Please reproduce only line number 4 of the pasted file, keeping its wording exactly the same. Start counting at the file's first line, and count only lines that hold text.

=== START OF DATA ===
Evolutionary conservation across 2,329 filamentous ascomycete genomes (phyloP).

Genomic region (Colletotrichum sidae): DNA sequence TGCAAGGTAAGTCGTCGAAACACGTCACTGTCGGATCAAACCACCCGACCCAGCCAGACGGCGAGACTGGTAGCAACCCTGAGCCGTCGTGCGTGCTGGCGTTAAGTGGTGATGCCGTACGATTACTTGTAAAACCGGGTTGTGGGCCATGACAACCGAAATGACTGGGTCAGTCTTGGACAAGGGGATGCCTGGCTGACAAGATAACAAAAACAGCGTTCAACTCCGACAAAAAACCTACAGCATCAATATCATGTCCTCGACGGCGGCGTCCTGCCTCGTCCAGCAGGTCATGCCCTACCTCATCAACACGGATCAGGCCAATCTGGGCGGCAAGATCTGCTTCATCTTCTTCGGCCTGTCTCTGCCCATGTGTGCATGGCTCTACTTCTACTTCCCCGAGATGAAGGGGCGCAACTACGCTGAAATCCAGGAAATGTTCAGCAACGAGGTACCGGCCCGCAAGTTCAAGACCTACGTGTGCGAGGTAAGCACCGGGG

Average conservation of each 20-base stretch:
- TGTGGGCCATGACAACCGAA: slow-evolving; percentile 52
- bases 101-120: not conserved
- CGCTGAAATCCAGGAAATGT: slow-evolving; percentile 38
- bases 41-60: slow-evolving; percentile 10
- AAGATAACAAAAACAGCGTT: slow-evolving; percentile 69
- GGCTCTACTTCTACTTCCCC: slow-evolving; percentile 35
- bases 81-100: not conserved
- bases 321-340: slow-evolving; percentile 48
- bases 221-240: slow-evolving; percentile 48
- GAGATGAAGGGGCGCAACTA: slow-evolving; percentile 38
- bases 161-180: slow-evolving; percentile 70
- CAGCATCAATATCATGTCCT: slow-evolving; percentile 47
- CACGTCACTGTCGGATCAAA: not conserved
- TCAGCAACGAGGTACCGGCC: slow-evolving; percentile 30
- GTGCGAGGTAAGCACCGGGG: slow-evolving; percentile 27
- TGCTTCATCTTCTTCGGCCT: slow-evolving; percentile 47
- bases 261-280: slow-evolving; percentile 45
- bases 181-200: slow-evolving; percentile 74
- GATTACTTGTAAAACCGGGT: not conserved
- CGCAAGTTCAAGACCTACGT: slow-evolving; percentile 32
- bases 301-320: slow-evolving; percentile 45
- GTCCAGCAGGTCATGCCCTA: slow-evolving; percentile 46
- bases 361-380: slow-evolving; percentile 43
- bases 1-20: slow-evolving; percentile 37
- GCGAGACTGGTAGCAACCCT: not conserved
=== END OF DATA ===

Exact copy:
- TGTGGGCCATGACAACCGAA: slow-evolving; percentile 52